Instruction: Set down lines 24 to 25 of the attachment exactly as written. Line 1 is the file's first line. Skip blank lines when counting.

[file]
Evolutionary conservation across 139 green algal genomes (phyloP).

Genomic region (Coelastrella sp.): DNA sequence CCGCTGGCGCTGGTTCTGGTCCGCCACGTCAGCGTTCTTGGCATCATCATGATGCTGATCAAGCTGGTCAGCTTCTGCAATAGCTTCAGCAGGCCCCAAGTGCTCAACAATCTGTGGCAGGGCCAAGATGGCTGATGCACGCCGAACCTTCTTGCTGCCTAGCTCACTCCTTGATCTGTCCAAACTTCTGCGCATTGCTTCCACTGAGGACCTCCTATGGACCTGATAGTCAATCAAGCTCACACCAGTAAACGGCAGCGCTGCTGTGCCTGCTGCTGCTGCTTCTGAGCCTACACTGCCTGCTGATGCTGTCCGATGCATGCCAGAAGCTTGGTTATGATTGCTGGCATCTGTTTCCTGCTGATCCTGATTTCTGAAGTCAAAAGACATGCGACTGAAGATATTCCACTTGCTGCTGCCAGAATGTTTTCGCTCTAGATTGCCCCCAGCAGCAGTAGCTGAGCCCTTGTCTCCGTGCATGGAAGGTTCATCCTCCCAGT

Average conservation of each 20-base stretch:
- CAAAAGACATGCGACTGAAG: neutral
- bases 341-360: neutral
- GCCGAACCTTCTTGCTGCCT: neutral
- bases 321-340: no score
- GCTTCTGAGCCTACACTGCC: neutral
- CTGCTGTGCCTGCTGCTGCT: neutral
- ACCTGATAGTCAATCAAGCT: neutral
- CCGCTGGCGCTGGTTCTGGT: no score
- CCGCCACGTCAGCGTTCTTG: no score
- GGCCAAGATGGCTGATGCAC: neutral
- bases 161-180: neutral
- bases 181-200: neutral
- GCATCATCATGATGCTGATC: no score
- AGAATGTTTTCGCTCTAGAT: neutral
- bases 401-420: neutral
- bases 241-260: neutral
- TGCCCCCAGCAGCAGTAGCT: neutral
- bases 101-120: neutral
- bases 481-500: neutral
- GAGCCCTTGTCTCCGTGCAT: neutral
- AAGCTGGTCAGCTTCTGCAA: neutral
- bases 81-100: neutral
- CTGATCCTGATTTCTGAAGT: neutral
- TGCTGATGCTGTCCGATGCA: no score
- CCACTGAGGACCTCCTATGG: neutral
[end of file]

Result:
- AAGCTGGTCAGCTTCTGCAA: neutral
- bases 81-100: neutral